Riding the Reef: DENM explains his creative self-discovery through music and cannabis DENM explains his creative self-discovery through music and cannabis

Photo credit: Dave Katrina

Producer, DJ and artist DENM has created music using a vibrant palette infused with just about everything—garage-pop, house, indie, reggae and trap. On Spotify, over 225,000 listeners tune into DENM’s channel monthly. While his 2016 EP Dreamhouse was more grounded in deep house with spacey songs like “Under Pressure” and “Lit,” and his EP Is Whatever expanded into new territory, his latest material exudes warmth and relaxation that reeks of beach foam and suntan lotion. DENM is about to raise the bar with his new release including “Life’s Too Short” and “My Wave,” supported by his background as a sixth-generation Californian. DENM’s first solo show was Aug. 10 at Moonrise Festival in Baltimore, Maryland. His new single “Blow It Up” dropped Aug. 23 and his latest EP Endless Summer dropped on Sept. 6, managed by Roc Nation and produced by Rock Mafia. CULTURE connected with DENM to learn more about genre-jumping, his musical inspirations and cannabis.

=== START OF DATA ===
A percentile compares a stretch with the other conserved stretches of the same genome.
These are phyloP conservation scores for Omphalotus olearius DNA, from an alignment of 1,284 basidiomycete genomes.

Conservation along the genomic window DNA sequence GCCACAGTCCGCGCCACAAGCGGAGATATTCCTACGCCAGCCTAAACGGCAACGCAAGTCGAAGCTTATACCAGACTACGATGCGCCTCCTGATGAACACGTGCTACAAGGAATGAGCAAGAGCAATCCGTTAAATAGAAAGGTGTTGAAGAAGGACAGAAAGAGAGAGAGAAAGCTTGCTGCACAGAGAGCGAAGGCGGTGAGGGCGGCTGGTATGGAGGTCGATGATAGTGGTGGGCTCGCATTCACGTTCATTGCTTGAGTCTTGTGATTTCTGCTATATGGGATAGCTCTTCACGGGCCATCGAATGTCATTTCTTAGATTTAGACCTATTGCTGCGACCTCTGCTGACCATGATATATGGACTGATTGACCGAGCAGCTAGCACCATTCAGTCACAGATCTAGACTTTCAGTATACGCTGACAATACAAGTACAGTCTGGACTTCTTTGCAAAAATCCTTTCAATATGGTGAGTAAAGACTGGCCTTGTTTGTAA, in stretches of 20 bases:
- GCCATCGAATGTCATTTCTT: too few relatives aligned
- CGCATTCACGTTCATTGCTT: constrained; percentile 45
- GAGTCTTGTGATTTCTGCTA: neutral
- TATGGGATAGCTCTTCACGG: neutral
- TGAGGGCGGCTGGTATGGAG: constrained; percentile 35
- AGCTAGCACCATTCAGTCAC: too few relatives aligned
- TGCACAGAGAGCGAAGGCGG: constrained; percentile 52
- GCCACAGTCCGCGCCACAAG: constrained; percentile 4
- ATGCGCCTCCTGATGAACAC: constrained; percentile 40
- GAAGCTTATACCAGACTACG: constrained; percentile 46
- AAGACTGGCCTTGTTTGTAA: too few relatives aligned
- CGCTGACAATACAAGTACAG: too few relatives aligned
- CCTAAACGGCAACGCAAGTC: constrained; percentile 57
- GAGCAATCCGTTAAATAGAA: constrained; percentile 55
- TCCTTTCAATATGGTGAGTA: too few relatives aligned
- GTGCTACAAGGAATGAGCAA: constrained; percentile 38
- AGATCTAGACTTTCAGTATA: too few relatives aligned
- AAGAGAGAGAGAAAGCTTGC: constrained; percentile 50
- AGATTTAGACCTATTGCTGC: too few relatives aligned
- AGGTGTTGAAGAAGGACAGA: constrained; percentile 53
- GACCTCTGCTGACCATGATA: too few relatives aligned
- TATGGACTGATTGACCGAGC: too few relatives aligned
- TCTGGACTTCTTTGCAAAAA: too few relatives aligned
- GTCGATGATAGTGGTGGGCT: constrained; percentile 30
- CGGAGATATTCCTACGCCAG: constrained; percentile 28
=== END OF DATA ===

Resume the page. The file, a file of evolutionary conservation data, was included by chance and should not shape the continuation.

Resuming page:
Tell us why you like to experiment with vastly different tempos.

Man so what’s crazy is back in 2016, I was touring with my indie band, FMLYBND, and would just make random beats on the road. I would make these quick beats and sing a little falsetto hook over it. That music was never something I actually intended to make as an artist, and so when I put it out and people started talking about DENM, I was like, I wanna make music I really believe in and that feels super honest to me. If I’m gonna be a solo artist, then I wanna be proud when I step on a stage. Hence this entire three-year journey of self-discovery and finding my real voice as an artist. I grew up in SoCal so I wanted to make music that represented the culture, which is barbeque vibes, party music and beach music, so that’s what I’m making now.